Realistically, the current state of affairs of social distancing, staying at home except for essential errands and safe exercise will last a minimum of another month, likely longer. Another unknown, will be when things finally appear to be improving, how will we safely be able to get back to normalcy. Part of how things might be handled will be based on the availability of SARS CoV-2 antibody testing which is being worked on and hopefully will be available in the near future.
Am I really still supposed to stay home and avoid non-essential car trips?
Yes. As you are likely well aware, not only the city and county of Los Angeles, City of Beverly Hills and State of California but also the Federal US government have ordered all residents to stay at home to help limit the spread of COVID-19 except for essential trips such as for food and supplies, medical visits that cannot be performed via telemedicine and perhaps for safe walks as below. Click here for details.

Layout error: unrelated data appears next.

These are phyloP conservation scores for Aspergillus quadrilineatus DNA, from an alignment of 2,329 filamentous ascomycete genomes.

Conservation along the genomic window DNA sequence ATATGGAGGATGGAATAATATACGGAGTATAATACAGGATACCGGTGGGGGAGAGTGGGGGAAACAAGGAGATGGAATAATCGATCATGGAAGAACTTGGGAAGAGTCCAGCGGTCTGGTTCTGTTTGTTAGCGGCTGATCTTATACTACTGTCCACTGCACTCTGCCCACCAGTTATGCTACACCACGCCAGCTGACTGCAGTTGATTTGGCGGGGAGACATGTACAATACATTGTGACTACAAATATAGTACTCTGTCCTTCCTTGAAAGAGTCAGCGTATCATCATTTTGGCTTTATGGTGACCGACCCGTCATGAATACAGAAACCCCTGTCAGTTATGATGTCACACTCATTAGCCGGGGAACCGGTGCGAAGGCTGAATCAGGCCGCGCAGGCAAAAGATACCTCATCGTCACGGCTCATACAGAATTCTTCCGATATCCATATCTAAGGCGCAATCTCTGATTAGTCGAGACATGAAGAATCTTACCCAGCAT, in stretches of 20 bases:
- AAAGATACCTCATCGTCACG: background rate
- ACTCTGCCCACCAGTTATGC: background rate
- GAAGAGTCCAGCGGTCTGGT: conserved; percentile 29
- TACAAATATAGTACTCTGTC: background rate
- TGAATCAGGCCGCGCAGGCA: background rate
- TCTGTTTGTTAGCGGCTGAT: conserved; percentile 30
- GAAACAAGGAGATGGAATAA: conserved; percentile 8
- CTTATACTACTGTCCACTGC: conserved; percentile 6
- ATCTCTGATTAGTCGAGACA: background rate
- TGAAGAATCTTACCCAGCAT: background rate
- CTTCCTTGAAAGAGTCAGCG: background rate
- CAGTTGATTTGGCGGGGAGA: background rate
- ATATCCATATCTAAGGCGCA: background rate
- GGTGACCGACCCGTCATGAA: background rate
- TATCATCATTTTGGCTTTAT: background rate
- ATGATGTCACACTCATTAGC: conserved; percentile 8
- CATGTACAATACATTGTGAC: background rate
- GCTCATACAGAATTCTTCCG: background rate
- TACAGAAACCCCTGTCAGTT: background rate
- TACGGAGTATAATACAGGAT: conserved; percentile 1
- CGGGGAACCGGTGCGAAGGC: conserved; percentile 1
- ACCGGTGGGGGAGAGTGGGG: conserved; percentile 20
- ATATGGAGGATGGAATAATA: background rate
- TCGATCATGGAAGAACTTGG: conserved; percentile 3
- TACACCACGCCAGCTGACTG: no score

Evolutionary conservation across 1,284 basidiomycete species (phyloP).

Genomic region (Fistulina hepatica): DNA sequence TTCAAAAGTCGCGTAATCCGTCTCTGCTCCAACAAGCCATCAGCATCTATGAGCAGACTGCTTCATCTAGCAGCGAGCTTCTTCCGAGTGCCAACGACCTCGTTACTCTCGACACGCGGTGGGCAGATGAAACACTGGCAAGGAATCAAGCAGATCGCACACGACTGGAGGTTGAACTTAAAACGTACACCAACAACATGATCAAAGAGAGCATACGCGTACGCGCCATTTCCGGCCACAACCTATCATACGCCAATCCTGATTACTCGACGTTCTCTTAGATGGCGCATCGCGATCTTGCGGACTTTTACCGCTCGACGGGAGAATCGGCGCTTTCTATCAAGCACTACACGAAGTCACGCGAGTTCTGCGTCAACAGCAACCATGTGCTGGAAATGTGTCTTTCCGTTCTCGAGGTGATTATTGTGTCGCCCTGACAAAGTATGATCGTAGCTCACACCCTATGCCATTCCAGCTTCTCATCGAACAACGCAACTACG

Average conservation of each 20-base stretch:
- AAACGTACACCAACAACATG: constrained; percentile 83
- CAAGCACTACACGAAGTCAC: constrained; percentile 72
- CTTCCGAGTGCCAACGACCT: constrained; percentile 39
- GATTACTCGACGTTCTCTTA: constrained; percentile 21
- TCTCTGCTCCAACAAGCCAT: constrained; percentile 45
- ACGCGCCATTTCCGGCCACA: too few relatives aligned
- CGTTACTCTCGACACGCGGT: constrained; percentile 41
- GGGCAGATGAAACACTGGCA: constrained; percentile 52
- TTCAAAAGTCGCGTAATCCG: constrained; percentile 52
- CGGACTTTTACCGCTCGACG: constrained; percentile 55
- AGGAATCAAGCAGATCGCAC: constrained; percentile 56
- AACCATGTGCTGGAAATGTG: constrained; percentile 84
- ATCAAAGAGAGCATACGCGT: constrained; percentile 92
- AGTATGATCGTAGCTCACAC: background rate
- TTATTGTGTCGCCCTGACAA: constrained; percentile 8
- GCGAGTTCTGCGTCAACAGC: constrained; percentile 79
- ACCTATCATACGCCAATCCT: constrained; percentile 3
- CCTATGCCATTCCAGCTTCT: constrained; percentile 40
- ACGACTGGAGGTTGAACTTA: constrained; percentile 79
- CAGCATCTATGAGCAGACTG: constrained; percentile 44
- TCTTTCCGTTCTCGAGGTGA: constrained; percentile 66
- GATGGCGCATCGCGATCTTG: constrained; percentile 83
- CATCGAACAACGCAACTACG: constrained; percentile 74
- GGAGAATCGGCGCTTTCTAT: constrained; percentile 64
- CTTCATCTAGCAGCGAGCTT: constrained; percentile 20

Can I go outside for a walk?
In fact, yes and that is what we are recommending to stay active. Daily exercise will help keep you in shape physically, mentally and psychologically. Just stay at least 6 feet away from others and wear a mask that covers your mouth and nose. If you are able to do other safe exercise in a safe environment, by all means, do so.
As long as you exercise caution while exercising outdoors
Should I wear a mask?